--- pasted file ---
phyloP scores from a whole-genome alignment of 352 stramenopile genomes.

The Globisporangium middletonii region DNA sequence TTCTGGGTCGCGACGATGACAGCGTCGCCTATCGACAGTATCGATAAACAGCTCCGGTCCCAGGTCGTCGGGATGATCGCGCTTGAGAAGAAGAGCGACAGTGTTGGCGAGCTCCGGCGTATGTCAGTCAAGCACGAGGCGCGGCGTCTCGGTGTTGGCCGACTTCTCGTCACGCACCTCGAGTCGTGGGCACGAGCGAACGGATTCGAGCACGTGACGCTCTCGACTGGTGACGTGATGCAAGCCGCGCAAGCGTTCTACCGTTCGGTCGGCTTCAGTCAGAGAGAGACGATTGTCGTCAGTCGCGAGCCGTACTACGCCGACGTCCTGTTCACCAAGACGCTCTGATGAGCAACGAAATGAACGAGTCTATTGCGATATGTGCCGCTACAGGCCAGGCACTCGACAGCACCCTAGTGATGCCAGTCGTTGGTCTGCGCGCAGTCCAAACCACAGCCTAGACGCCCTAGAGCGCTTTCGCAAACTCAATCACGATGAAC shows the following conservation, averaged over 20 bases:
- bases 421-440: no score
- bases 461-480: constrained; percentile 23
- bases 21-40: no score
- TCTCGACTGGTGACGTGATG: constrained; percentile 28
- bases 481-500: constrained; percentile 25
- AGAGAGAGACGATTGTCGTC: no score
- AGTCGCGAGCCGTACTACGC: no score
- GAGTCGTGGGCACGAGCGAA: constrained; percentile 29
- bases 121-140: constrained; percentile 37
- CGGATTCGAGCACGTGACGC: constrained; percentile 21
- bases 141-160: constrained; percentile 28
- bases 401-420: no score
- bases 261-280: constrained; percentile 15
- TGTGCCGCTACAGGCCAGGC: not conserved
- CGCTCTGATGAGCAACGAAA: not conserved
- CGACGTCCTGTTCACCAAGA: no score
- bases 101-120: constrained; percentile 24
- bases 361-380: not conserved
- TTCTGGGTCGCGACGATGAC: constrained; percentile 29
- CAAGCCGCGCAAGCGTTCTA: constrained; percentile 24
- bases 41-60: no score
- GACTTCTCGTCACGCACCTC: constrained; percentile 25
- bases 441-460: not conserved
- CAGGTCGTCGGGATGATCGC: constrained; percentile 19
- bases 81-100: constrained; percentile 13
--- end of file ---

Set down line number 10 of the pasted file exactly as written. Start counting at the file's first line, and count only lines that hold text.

- GAGTCGTGGGCACGAGCGAA: constrained; percentile 29